Race to the Top-Early Learning Challenge: Building Up Quality Early Childhood Education in America, Step by Step

The Race to the Top-Early Learning Challenge: Building Up Quality Early Childhood Education in America, Step by Step

By: Richard Gonzales, Senior Advisor for Early Childhood Development
U.S. Department of Health and Human Services, Administration for Children and Families

The Race to the Top-Early Learning Challenge (RTT-ELC) is a cornerstone of the Obama Administration’s vision for early childhood learning. This initiative, designed to spur innovation in building early childhood systems, will be critical to the implementation of a bold new early care and education framework aimed at improving the quality of- and increasing access to high quality early childhood education for children birth to five, as announced by the President earlier this month in his State of the Union address.
In the first year of the RTT-ELC competition, 35 states, D.C., and Puerto Rico submitted ambitious plans to improve the system of early care and education in their states in order to prepare more children for kindergarten.  Of these, nine states received funding (CA, DE, MA, MD, MN, NC, OH, RI, and WA). In 2012, the Administration announced an additional investment to fund five more states (CO, IL, NM, OR, and WI). Now that two rounds of RTT-ELC funding have occurred, it is time to see where states stand and what can be expected in the months ahead.
Since being funded one year ago, States have been laying the groundwork and making progress toward various early learning priorities including,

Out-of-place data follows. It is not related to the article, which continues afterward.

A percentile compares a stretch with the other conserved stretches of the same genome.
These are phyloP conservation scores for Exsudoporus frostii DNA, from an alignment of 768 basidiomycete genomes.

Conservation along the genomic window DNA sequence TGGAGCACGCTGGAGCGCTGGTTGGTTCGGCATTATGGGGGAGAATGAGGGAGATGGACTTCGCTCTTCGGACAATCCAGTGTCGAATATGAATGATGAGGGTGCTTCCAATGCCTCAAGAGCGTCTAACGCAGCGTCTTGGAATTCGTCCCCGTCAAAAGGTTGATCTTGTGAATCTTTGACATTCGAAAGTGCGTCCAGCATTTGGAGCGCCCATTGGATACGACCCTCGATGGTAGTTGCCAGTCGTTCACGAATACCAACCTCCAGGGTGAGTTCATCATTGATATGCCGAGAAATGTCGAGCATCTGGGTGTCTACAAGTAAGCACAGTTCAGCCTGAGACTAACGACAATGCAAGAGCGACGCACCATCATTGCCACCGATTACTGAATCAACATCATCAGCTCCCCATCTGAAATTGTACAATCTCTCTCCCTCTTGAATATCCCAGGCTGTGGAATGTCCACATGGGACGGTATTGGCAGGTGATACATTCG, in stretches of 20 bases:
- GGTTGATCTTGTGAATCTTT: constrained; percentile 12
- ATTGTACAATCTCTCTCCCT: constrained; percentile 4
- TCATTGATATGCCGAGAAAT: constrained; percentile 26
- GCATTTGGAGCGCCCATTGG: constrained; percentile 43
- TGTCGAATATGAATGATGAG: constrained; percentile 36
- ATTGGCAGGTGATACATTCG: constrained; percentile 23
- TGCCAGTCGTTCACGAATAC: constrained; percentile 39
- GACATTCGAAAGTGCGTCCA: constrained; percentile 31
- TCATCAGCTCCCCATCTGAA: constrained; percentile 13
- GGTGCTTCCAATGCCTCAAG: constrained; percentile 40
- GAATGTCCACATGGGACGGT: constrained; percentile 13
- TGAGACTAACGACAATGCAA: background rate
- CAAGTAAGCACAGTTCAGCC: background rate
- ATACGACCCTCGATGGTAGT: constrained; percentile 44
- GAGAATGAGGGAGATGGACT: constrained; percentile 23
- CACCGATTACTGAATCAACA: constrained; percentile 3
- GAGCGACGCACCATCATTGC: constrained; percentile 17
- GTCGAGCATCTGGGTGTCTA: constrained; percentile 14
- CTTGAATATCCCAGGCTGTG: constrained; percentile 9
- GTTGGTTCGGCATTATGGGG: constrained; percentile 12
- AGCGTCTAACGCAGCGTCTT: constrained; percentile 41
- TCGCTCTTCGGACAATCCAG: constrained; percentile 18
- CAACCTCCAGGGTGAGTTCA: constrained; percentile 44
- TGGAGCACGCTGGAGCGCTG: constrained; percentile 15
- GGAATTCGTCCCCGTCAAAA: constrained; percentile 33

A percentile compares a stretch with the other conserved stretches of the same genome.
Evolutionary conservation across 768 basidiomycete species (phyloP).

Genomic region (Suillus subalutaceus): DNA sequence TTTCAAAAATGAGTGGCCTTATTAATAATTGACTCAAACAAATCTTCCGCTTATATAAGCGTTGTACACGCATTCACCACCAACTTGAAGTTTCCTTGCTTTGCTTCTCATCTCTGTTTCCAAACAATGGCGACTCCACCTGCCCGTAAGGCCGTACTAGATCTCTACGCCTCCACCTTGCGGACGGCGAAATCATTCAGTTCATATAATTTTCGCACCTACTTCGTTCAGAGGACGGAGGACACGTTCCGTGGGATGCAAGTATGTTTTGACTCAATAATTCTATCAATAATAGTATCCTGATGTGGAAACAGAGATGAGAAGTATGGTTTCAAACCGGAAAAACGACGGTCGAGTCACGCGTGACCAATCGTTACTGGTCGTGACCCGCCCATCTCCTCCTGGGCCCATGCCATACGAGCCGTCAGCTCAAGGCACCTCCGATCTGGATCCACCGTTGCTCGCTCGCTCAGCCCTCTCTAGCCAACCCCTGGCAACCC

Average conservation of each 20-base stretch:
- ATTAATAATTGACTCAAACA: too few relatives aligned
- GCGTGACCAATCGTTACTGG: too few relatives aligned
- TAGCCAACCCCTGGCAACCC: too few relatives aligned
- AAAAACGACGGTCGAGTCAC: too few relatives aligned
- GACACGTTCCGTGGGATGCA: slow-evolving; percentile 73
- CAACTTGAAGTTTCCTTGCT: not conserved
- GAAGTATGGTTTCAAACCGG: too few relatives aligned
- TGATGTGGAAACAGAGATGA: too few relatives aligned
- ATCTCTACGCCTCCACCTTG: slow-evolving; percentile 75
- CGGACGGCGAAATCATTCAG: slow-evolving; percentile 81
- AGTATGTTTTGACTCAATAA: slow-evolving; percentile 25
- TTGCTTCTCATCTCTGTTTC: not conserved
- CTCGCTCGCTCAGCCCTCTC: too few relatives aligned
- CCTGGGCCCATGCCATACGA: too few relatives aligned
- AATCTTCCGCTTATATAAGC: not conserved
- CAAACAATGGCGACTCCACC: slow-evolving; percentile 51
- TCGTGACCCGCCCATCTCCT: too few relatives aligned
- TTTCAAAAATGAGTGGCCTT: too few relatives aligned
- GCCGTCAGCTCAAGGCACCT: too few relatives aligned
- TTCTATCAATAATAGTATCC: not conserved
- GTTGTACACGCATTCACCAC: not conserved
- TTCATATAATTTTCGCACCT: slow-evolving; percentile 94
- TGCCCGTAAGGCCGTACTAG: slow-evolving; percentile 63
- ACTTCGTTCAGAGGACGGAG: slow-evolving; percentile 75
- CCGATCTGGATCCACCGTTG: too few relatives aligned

• developing state systems that support an ambitious early learning and reform agenda;
• building high-quality, accountable programs that align and raise standards for existing early learning programs and provide information to parents about the quality of programs; 
• promoting early learning and development outcomes for children, measured by comprehensive assessment systems;
• building a high quality early childhood education workforce; and
• measuring outcomes and progress, including the development of tools like comprehensive data systems and kindergarten entry assessments. 
During their first year, Phase 1 states have taken important steps forward on these goals, drawing on innovative and creative ideas. They have developed detailed scopes of work identifying how each of their projects will advance throughout the four years of the grant, hired needed staff, obtained legislative support where needed, and built more effective relationships and practices among their participating state agencies. Phase 2 grantees received their awards on January 1st, 2013 and have begun to develop their own detailed scopes of work. All 14 grantees will come together in April 2013 to share progress and lessons learned.

Later this month, the detailed scopes of work developed by each of the nine Phase 1 RTT-ELC grantees will be publicly available. By April, documents summarizing each grantee’s progress during year 1 will also be publicly available. These documents and all future updates will be accessible via the Departments of Health & Human Services and Education web sites:

http://www.acf.hhs.gov/programs/ecd
http://www2.ed.gov/programs/racetothetop-earlylearningchallenge/awards.html
Excitement continues to grow as Phase One grantees race into the 2nd year of the Early Learning Challenge and Phase Two grantees charge out from the starting line. As more states begin working together with one another we anticipate collaborative results from their sharing of resources and innovative ideas. Ultimately, through encouraging all states to “race to the top”, children around the country will benefit from higher quality standards and increased access to programs that will help prepare them for- and excel in school and life.  

By: Richard Gonzales, Senior Advisor for Early Childhood Development
U.S. Department of Health and Human Services, Administration for Children and Families